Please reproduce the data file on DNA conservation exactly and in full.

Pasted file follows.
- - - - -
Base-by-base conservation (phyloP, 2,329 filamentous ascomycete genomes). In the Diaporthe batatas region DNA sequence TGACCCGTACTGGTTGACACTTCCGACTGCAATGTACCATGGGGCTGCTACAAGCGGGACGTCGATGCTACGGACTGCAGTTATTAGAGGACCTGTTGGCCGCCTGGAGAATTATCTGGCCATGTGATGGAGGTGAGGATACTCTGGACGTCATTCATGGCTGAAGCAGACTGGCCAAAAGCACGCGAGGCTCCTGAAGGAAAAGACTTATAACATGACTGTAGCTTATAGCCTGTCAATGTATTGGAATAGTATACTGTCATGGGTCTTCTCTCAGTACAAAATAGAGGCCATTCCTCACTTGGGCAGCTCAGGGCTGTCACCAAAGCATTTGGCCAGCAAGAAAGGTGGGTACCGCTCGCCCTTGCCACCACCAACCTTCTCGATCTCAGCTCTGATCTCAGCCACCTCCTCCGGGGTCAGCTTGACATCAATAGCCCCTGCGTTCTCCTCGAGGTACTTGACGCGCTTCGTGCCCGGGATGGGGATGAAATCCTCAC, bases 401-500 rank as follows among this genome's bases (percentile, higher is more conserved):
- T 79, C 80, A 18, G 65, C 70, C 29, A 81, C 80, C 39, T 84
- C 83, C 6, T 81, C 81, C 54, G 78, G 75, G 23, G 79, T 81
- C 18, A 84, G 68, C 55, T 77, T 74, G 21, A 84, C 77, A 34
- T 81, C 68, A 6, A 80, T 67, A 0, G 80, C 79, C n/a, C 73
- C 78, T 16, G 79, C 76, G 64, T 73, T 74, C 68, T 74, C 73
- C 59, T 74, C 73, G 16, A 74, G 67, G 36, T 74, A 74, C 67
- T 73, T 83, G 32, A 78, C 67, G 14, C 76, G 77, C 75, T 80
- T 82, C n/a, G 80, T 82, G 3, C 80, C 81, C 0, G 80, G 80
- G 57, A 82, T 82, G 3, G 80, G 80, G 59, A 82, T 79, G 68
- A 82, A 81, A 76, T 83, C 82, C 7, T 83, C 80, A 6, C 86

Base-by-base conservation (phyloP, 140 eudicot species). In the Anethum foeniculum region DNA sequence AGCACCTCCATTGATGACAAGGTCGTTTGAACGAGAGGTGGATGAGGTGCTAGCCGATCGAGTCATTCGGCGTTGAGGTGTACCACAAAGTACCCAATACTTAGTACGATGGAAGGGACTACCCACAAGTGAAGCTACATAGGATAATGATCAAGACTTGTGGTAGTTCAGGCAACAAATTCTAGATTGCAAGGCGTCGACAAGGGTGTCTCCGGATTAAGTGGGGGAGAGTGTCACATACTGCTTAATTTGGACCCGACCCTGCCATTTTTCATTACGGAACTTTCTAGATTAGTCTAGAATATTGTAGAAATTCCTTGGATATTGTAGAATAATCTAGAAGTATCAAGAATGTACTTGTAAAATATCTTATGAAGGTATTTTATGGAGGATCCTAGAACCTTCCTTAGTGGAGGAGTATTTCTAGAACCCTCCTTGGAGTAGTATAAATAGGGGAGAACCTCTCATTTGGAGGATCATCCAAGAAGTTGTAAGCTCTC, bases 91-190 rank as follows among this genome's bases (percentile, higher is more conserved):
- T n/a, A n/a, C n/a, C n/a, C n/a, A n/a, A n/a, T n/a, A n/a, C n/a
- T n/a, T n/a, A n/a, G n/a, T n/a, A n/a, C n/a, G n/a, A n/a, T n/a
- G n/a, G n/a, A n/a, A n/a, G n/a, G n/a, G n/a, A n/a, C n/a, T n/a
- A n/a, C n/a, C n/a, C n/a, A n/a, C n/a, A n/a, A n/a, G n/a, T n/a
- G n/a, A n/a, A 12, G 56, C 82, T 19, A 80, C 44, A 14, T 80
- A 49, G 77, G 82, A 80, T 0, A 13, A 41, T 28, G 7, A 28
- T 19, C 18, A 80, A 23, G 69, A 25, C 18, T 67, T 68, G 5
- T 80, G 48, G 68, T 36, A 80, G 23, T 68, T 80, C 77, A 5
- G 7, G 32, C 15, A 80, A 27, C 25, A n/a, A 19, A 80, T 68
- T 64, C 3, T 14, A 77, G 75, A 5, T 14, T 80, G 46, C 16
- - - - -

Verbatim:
Base-by-base conservation (phyloP, 2,329 filamentous ascomycete genomes). In the Diaporthe batatas region DNA sequence TGACCCGTACTGGTTGACACTTCCGACTGCAATGTACCATGGGGCTGCTACAAGCGGGACGTCGATGCTACGGACTGCAGTTATTAGAGGACCTGTTGGCCGCCTGGAGAATTATCTGGCCATGTGATGGAGGTGAGGATACTCTGGACGTCATTCATGGCTGAAGCAGACTGGCCAAAAGCACGCGAGGCTCCTGAAGGAAAAGACTTATAACATGACTGTAGCTTATAGCCTGTCAATGTATTGGAATAGTATACTGTCATGGGTCTTCTCTCAGTACAAAATAGAGGCCATTCCTCACTTGGGCAGCTCAGGGCTGTCACCAAAGCATTTGGCCAGCAAGAAAGGTGGGTACCGCTCGCCCTTGCCACCACCAACCTTCTCGATCTCAGCTCTGATCTCAGCCACCTCCTCCGGGGTCAGCTTGACATCAATAGCCCCTGCGTTCTCCTCGAGGTACTTGACGCGCTTCGTGCCCGGGATGGGGATGAAATCCTCAC, bases 401-500 rank as follows among this genome's bases (percentile, higher is more conserved):
- T 79, C 80, A 18, G 65, C 70, C 29, A 81, C 80, C 39, T 84
- C 83, C 6, T 81, C 81, C 54, G 78, G 75, G 23, G 79, T 81
- C 18, A 84, G 68, C 55, T 77, T 74, G 21, A 84, C 77, A 34
- T 81, C 68, A 6, A 80, T 67, A 0, G 80, C 79, C n/a, C 73
- C 78, T 16, G 79, C 76, G 64, T 73, T 74, C 68, T 74, C 73
- C 59, T 74, C 73, G 16, A 74, G 67, G 36, T 74, A 74, C 67
- T 73, T 83, G 32, A 78, C 67, G 14, C 76, G 77, C 75, T 80
- T 82, C n/a, G 80, T 82, G 3, C 80, C 81, C 0, G 80, G 80
- G 57, A 82, T 82, G 3, G 80, G 80, G 59, A 82, T 79, G 68
- A 82, A 81, A 76, T 83, C 82, C 7, T 83, C 80, A 6, C 86

Base-by-base conservation (phyloP, 140 eudicot species). In the Anethum foeniculum region DNA sequence AGCACCTCCATTGATGACAAGGTCGTTTGAACGAGAGGTGGATGAGGTGCTAGCCGATCGAGTCATTCGGCGTTGAGGTGTACCACAAAGTACCCAATACTTAGTACGATGGAAGGGACTACCCACAAGTGAAGCTACATAGGATAATGATCAAGACTTGTGGTAGTTCAGGCAACAAATTCTAGATTGCAAGGCGTCGACAAGGGTGTCTCCGGATTAAGTGGGGGAGAGTGTCACATACTGCTTAATTTGGACCCGACCCTGCCATTTTTCATTACGGAACTTTCTAGATTAGTCTAGAATATTGTAGAAATTCCTTGGATATTGTAGAATAATCTAGAAGTATCAAGAATGTACTTGTAAAATATCTTATGAAGGTATTTTATGGAGGATCCTAGAACCTTCCTTAGTGGAGGAGTATTTCTAGAACCCTCCTTGGAGTAGTATAAATAGGGGAGAACCTCTCATTTGGAGGATCATCCAAGAAGTTGTAAGCTCTC, bases 91-190 rank as follows among this genome's bases (percentile, higher is more conserved):
- T n/a, A n/a, C n/a, C n/a, C n/a, A n/a, A n/a, T n/a, A n/a, C n/a
- T n/a, T n/a, A n/a, G n/a, T n/a, A n/a, C n/a, G n/a, A n/a, T n/a
- G n/a, G n/a, A n/a, A n/a, G n/a, G n/a, G n/a, A n/a, C n/a, T n/a
- A n/a, C n/a, C n/a, C n/a, A n/a, C n/a, A n/a, A n/a, G n/a, T n/a
- G n/a, A n/a, A 12, G 56, C 82, T 19, A 80, C 44, A 14, T 80
- A 49, G 77, G 82, A 80, T 0, A 13, A 41, T 28, G 7, A 28
- T 19, C 18, A 80, A 23, G 69, A 25, C 18, T 67, T 68, G 5
- T 80, G 48, G 68, T 36, A 80, G 23, T 68, T 80, C 77, A 5
- G 7, G 32, C 15, A 80, A 27, C 25, A n/a, A 19, A 80, T 68
- T 64, C 3, T 14, A 77, G 75, A 5, T 14, T 80, G 46, C 16